PRODUCING A BODY OF WORK by X-Rite Coloratti Master Seth Resnick
by Sandra Kehoe – February 27th, 2015
160,000 Miles of Color – Seth Resnick
Almost any photographer can produce 10 to 20 really good images but that in itself, may no longer be enough to gain them the recognition that will take their craft further. Developing a voice or a style and eventually developing a successful body of work may help provide you with the edge to take your work to the next level.
CAN YOU DESCRIBE YOUR OWN WORK OR STYLE?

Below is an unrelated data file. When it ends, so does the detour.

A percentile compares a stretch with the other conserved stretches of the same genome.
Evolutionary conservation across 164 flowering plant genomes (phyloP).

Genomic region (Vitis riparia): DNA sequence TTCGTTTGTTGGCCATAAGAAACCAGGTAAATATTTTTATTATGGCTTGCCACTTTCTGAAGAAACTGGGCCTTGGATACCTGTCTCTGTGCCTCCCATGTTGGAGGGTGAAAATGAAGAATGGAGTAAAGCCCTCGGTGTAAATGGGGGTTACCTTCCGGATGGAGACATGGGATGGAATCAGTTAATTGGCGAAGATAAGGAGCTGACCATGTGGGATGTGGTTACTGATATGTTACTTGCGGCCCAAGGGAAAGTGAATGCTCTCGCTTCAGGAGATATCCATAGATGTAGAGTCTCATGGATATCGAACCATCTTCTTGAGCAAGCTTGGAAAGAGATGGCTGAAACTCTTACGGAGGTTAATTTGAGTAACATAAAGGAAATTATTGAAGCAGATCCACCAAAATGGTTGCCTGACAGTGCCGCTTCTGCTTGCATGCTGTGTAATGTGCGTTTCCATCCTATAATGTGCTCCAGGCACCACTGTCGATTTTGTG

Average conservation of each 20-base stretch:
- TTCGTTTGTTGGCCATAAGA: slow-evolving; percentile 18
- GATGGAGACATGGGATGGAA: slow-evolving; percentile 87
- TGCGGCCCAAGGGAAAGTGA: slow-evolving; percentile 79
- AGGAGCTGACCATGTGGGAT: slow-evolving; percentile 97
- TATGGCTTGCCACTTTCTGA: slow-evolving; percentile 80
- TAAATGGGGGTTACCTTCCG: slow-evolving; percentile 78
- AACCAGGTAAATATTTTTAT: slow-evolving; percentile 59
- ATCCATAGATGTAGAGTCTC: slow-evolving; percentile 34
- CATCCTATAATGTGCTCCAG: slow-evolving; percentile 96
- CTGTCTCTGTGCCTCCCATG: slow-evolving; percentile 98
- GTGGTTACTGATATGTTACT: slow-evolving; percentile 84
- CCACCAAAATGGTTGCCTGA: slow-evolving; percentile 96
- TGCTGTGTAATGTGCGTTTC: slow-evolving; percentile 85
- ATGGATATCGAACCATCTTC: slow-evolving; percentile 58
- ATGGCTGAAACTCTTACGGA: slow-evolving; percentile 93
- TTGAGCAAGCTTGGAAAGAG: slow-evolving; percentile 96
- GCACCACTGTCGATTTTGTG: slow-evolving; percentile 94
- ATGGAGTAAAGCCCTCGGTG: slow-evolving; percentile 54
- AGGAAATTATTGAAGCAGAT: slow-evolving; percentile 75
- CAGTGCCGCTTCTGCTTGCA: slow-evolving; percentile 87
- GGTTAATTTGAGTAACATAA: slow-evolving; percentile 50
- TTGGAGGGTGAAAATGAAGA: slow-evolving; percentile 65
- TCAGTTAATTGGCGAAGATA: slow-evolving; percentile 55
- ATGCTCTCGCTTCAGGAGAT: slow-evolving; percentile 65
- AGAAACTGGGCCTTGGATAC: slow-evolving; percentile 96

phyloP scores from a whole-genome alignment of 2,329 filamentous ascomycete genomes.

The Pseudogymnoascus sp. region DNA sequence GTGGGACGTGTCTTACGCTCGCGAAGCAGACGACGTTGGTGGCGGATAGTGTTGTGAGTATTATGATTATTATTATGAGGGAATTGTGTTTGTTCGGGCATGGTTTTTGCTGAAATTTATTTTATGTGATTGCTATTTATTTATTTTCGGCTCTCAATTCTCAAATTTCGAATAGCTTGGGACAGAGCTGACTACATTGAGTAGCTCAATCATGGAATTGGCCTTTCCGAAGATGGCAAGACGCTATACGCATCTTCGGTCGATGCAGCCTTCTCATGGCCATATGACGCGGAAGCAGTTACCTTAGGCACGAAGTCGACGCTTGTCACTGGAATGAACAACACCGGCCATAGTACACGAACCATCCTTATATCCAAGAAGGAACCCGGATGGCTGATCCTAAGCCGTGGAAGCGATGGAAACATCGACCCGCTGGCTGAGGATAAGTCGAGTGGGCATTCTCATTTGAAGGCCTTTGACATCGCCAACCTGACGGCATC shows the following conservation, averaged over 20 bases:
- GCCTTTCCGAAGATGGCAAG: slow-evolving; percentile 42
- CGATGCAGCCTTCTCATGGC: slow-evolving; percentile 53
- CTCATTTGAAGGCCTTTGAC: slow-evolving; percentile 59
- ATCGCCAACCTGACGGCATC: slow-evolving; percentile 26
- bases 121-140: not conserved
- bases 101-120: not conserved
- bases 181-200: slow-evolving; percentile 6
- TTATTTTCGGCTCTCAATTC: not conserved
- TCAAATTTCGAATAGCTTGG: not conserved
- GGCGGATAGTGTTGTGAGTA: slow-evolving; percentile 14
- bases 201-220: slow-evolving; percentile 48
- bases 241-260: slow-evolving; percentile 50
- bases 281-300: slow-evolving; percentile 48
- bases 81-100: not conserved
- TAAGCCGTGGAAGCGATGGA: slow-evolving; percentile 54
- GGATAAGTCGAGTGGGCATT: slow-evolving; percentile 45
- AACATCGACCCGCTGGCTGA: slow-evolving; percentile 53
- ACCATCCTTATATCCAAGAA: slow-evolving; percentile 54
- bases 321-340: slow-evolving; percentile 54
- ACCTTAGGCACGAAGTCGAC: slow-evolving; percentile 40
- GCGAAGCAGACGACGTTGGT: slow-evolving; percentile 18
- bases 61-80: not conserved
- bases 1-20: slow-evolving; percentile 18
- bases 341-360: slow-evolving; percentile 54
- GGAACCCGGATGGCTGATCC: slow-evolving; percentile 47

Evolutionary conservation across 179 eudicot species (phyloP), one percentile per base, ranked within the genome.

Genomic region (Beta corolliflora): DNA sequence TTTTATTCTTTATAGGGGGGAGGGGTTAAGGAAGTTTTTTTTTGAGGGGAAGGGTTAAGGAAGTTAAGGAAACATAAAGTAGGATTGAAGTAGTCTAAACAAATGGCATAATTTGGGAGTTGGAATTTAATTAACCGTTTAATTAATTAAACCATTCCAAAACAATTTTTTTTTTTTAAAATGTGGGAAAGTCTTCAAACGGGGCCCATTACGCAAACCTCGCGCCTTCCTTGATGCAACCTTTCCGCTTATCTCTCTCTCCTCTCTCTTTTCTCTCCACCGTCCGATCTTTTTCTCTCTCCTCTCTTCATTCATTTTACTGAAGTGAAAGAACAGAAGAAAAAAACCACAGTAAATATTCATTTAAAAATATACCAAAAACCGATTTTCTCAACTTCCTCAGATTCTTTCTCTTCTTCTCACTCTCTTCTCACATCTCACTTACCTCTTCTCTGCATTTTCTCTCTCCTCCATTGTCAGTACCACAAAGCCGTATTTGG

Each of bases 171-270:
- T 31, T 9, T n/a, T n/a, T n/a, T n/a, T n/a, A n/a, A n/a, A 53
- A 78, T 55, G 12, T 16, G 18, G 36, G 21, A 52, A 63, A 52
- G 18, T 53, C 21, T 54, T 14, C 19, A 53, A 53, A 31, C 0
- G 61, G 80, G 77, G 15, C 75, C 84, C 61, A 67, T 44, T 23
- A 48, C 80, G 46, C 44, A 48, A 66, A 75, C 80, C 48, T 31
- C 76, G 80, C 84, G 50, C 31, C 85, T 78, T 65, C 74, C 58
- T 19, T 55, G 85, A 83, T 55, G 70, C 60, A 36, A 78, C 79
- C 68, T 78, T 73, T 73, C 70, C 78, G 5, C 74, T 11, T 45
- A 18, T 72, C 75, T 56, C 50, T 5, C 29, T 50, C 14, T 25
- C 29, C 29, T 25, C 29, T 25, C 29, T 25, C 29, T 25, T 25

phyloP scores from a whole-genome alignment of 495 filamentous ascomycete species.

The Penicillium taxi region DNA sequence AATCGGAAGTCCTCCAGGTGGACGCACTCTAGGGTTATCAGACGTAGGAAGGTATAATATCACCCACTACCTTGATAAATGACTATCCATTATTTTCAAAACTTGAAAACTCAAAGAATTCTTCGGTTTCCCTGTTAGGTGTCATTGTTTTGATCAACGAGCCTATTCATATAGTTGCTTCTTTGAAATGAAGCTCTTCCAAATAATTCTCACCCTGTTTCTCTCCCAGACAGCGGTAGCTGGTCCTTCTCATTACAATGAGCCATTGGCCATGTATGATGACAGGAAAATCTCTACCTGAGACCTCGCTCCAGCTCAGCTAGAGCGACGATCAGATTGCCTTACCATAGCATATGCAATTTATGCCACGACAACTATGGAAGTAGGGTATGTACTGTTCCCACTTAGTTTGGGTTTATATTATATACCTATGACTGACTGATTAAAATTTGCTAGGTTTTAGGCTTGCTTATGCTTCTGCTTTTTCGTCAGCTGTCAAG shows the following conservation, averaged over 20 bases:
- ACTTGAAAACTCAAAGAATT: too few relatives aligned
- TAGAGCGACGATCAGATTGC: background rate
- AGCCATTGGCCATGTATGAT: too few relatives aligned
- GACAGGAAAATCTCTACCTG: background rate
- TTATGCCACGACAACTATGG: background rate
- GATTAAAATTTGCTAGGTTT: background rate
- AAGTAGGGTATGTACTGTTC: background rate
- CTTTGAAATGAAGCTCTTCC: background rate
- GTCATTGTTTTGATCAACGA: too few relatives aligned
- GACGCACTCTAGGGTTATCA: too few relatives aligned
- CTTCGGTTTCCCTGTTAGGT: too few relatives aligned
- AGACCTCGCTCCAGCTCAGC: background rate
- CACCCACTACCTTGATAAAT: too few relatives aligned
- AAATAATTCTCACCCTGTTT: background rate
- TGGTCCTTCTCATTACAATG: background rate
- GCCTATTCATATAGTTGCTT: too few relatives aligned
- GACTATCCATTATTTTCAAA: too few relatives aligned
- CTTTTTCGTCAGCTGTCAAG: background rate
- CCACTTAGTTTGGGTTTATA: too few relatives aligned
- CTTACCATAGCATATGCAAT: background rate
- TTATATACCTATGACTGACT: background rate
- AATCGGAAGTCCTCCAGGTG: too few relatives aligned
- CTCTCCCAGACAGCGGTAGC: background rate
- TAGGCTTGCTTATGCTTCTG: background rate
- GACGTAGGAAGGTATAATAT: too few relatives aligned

If you are a painter there are words to describe the style of painting that very clearly communicates the type of work you produce such as Impressionism, Realism, Photorealism, Fauvism, Surrealism. If you work in ceramics, or glass or just about any form of art other than photography the outside world gets a pretty good idea about your art. Yet, when it comes to photography, most folks just call themselves a photographer, which leaves the door wide open for interpretation. When I say that I am a photographer, I am routinely asked if I do weddings and when I say no, I am asked if I do wildlife and when I say sometimes, they are already confused. When I add in that I also photograph people and landscapes and produce commercial work for magazines, and fine art for galleries they are clearly even more confused.